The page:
Suburbs represent an opportunity and gardening is taking on a critical role. It is now within the power of individual homeowners to make a difference with the selection of trees and plants they choose. Think of that busy mother chickadee whose baby requires 3,000 caterpillars before leaving the nest!

In choosing trees to plant this growing season consider one of these stars that will offer you many years of beauty, shade and clean air while hosting and feeding the birds that sing to you each morning. The Greenwich Tree Conservancy works to plant, preserve, and protect wisely for the future health of our magnificent local ecosystem. The lush green garden we all take for granted.

he Greenwich Tree Conservancy is a non-profit organization dedicated to preserving and enhancing the trees of Greenwich for the benefit of community health and quality of life.

Mary Shaw Marks is a member of the Greenwich Tree Conservancy Board of Directors

This story originally appeared at

The Tree Doctors – recorded on March 30, 2023

The Tree Doctors Are Coming!

Recorded on Thursday, March 30th


You have questions and we have answers!
Join us for a panel discussion and Q&A with:
John Conte
Licensed Landscape Architect, Member Town Greenscape Committee
Dr. Gregory Kramer
Superintendent of Parks & Trees. Town Tree Warden.
Allan Fenner
Consulting Arborist
Planning a Landscape
Concerned about disease
Insect infestation
Feeding or Pruning
Learn ways to better care for your trees
Register to access the recording!

Greenwich Sentinel: Why is it important to advocate for our Trees? 7.8.2022

By JoAnn Messina

The Greenwich Tree Conservancy (GTC) plants trees in partnership with the town and educates on the important role they play in our community’s overall health, but how do we protect trees? You may not be aware that we speak in support of tree health at both the local and state level.

Locally, as you have likely witnessed, many developers clearcut properties before beginning their work. The pace of this destructive practice appears to be increasing at the same time as stronger storms are creating more flooding. Entire lots are cleared of trees prior to seeking building permits to make it easier for new construction. There is no protection in place for our private trees.

Building applications that are non-conforming must come before the Planning and Zoning Commission. These applications often include extensive removal of trees and GTC advocates for a more respectful approach to development to better protect our tree canopy and the ecosystem services it provides our community. Throughout these discussions GTC and others supply well documented information on concerns including the resulting increase in erosion and flooding, the creation of heat-islands and other unanticipated outcomes that would negatively affect the neighborhood.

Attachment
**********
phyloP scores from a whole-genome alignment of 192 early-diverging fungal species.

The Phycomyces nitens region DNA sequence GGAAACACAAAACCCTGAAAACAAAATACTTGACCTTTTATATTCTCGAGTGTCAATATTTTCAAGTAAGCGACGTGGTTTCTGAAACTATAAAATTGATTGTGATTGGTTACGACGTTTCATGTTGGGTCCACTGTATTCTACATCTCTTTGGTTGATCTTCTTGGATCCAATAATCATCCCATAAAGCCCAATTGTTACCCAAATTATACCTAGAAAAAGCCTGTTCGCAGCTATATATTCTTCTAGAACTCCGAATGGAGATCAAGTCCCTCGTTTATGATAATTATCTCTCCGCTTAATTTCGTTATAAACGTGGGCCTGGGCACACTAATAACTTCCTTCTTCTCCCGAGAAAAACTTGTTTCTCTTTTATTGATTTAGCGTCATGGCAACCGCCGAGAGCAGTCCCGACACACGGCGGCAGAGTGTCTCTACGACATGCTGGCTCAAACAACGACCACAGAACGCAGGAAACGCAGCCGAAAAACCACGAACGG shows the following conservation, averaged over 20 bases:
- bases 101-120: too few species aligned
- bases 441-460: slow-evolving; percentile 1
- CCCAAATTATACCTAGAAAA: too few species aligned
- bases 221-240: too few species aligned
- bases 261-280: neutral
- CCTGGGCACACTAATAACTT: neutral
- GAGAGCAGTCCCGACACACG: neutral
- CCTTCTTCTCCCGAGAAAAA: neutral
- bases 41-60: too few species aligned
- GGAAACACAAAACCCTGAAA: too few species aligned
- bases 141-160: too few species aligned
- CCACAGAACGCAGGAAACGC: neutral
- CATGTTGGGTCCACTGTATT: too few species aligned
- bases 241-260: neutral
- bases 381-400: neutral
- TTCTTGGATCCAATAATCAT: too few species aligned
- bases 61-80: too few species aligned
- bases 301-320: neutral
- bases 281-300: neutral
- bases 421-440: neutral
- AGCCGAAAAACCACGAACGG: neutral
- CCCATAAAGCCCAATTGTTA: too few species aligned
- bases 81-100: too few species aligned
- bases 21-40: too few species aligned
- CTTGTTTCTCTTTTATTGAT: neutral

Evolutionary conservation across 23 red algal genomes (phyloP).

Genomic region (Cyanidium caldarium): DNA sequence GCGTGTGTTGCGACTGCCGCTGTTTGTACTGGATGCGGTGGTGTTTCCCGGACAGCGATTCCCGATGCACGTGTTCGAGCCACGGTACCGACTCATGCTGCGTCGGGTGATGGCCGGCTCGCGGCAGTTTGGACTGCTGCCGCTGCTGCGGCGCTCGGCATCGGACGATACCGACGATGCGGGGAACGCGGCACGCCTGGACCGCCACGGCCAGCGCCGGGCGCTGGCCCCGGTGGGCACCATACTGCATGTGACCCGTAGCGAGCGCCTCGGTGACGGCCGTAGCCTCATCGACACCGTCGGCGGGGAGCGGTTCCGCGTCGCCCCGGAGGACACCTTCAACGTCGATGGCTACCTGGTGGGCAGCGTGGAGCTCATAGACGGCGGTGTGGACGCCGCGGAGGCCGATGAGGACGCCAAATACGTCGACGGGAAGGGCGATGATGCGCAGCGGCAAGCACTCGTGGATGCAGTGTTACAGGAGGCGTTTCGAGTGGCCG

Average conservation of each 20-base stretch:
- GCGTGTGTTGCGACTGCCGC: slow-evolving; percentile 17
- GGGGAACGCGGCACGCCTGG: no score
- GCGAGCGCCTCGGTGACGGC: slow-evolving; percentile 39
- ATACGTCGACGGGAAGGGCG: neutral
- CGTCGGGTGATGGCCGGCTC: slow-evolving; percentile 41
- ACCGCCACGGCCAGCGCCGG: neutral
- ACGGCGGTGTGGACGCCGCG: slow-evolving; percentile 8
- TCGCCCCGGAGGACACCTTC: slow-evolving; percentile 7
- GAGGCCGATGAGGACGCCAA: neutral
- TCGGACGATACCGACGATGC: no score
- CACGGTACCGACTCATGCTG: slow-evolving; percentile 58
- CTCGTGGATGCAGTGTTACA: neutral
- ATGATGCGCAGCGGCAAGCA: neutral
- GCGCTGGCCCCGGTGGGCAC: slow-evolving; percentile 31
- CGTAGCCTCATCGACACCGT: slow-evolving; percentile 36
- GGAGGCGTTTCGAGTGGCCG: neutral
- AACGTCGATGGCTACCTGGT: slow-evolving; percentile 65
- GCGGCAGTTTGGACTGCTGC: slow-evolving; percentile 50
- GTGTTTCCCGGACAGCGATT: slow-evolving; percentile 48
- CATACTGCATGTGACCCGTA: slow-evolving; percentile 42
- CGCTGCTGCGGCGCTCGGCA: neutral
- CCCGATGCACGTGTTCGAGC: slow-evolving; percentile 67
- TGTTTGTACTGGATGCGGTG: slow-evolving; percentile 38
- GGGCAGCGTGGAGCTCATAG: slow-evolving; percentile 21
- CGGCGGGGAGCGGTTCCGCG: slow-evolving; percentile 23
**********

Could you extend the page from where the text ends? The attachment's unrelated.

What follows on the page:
Should a resident or business want a tree removed within the public right-of-way (ROW), they submit a request to the Town Tree Warden. If the tree is determined to be healthy, and the applicant still wants it removed, the Tree Warden posts the tree for removal and if anyone objects within 10 days a tree hearing is scheduled. GTC often requests hearings to enable a closer look at the issues at hand. The tree warden listens to testimonies from all parties, including concerned residents, and makes a ruling within 3 days. Any ruling may be appealed to the Superior Court in Stamford.

At the state level we often encounter our primary electricity provider, Eversource. Eversource speaks about hardening their infrastructure, yet their practices appear to focus solely on removal and “enhanced” trimming of our trees and not on equipment upgrades or undergrounding of wires in municipal areas. In the past their pruning protocol had been to clear all tree material within 8 feet of transmission lines, causing a “V” in town trees.

More recently, Eversource has increased their tree trimming requesting a clearance of 10 feet along with a “fall zone”. This policy is currently being tested in several towns. To date these increased tree trimming policies have not been shown to create a failsafe electrical system and the great damage they cause to the health of town trees is well understood. For this reason, the GTC advocates at state Public Utilities Regulatory Authority (PURA) hearings to request that the benefits trees provide communities be considered when establishing utility company tree trimming guidelines. As town tree canopies are weakened by aggressive trimming the trees become more vulnerable to damage from strong storms. The GTC provides documented evidence and a voice of reason to PURA as they oversee our utility companies.

Additionally, we speak to the clear cutting by CT DOT along I-95 and the Metro North right-of-way that includes easements provided to Eversource. All three entities have removed sound buffers that are critical to adjacent neighborhoods, have decimated habitat for songbirds and pollinators, and left behind wide open areas for invasive plants to take over. Their management policy is to apply pesticides, in many cases directly adjacent to homes and schools with young children. This creates a vicious cycle which would not occur if a properly managed tree canopy had remained. Policies such as these has left GTC with a sense of responsibility to speak out and advocate at state agency hearings and directly to the Governor.